Flatpak is great as a delivery and execution wrapper for desktop apps, no doubt, and there should be joint operation on this level around i.e. the desktop portals …

But flatpak is by no means a generic package format nor is it as mature as snap on the lower packaging level

Not to mention that with the snapcraft tool you can create a snap within
minutes from any existing source (or even binary) by simply creating a
single yaml file…

In the end they are similar but completely different things … (like apples and oranges are both fruit) but definitely not equally mature/immature …"

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Great news! :grinning::grinning:
Thanks for the technical response :slight_smile:

Happy to see that we have a distro other than Ubuntu shipping with Snap!

Also, AppArmor may be amazing, totally. If Snap supports SELinux and AppArmor, that is all for the win!

The major problems with Snappy on the desktop are (in my opinion):

    1. No external repos (this is a big one!)
    1. Gigantic app sizes. Maybe a solution would be to allow people like GNOME to make runtimes like Flatpak, but you can decide whether you want a runtime or not.
    1. Odd UI (though will be fixed eventually)

there is:

ogra@styx:~$ snap info snapstore-example
name:      snapstore-example
summary:   "Minimalist example snap store"
publisher: noise
description: |
  snapstore is a minimalist example of a "store" for snaps, based on the public
  API specs ( It
  allows anyone to host their own collection of snaps for installation on
  supported platforms.
  See for more information on creating and using snap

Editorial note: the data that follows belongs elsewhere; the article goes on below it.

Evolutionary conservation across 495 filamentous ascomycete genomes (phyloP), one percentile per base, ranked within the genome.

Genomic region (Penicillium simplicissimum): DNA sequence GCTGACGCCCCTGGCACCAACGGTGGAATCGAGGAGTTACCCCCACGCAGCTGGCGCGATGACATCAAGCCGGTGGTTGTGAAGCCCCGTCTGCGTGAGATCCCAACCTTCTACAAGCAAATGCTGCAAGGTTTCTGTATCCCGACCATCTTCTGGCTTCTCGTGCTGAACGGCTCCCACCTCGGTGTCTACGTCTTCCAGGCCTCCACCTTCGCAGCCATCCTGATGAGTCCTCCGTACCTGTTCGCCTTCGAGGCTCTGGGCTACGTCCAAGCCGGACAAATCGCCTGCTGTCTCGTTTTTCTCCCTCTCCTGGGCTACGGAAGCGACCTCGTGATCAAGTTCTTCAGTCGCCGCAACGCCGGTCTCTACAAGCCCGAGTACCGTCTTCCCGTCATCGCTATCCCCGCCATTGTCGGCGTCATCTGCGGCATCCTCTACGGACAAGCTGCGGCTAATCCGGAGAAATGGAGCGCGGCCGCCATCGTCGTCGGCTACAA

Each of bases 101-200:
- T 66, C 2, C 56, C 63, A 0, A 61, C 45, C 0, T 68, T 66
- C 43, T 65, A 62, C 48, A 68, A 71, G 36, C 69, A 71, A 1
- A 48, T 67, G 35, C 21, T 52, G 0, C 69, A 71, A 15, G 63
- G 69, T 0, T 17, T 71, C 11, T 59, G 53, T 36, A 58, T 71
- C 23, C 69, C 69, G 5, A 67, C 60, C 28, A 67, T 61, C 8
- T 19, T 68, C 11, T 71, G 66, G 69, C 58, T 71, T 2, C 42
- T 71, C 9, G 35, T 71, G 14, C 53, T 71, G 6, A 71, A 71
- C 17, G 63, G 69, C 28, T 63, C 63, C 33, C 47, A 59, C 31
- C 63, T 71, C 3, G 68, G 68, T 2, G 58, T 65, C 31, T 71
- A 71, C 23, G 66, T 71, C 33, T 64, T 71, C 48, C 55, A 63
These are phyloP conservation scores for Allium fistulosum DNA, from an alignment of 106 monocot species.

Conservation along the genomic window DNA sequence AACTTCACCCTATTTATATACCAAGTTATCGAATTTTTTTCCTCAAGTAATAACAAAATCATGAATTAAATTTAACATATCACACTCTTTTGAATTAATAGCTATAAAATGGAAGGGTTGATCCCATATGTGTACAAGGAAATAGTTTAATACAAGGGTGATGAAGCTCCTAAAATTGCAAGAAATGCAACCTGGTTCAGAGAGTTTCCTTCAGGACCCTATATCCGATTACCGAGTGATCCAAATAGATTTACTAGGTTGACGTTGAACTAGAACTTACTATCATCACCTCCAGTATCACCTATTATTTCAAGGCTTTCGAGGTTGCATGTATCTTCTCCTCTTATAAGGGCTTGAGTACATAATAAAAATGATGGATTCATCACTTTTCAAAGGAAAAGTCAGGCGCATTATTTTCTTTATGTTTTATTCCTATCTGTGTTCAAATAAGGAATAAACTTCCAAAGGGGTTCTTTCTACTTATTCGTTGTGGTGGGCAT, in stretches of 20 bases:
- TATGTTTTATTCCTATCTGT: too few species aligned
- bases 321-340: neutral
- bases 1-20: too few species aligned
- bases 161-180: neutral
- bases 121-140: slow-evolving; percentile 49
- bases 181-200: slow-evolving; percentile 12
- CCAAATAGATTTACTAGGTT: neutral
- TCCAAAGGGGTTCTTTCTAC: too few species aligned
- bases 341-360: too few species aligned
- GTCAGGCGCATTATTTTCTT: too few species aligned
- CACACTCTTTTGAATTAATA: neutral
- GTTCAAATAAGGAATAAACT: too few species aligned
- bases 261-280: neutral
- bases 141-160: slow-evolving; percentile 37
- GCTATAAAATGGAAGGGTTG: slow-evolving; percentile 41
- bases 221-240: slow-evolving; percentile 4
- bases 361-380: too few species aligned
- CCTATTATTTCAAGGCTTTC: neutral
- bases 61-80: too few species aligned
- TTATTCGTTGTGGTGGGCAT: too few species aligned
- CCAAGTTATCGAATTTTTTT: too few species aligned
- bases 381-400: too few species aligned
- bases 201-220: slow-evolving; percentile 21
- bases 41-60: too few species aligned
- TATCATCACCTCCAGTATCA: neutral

snap-id:     6Dvc1anJ89H4lOd6TeizeRigV3ubzViG
  stable:    0.3 (4) 44MB -
  candidate: 0.3 (4) 44MB -
  beta:      0.3 (4) 44MB -
  edge:      0.3 (8) 8MB  -

Read up about the content interface. We use lib-based-snaps that share their content since the first mir-kiosk snap was released (more than 1.5 years ago). Specifically for Gnome apps check this forum for the gnome-3-24 content snap …

Not sure what that means but if you refer to themes, this is in the works … (there are multiple threads about this in this forum)

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While I’m happy to talk about any one of those topics, having all of them in such an unfocused list generally creates a thread that reads like a rant making it hard to get to agreements, and anyone learning anything at all (myself included obviously) becomes hard because we’ll be jumping from idea to idea without any order. In other words, this is a recipe for speaking across each other.

For that reason, I’m going to close this thread down, and encourage whoever is interested in honestly discussing these ideas to open independent topics covering one piece at a time so that these conversations can be more productive. Again for emphasis: not trying to stop the conversation, but rather to have that same conversation in a way we’ll all find more pleasant to read and participate on.

I’ll make a few final remarks just to encourage the upcoming topics to start on the right foot:

  1. For any statistics, please provide source which details how they were acquired. I believe snaps are more popular today, by a large margin. This is a guess, and I’m saying so. Anyone is free to guess otherwise, but what doesn’t make sense is providing data without a source that would allow us to evaluate the conditions in which it was obtained.
  2. Let’s please try to provide good, up-to-date information. Solus, the very project described in the original points, seems to be pretty happy about snaps.
  3. Along similar lines, we already have a snap that is reused across snaps, so that’s a non-issue really. Also, even assuming snaps have to be large for some other reason, snapd supports deltas which make even such large snaps pretty much irrelevant in practice.
  4. Many of the perceived issues in the desktop are being worked on (design, proper usage, etc), as you can watch here in the forum. But again, we cannot give the proper attention to such technical details right next to high-level points.

So, again, closing it down, but please do feel free to raise independent topics for conversation.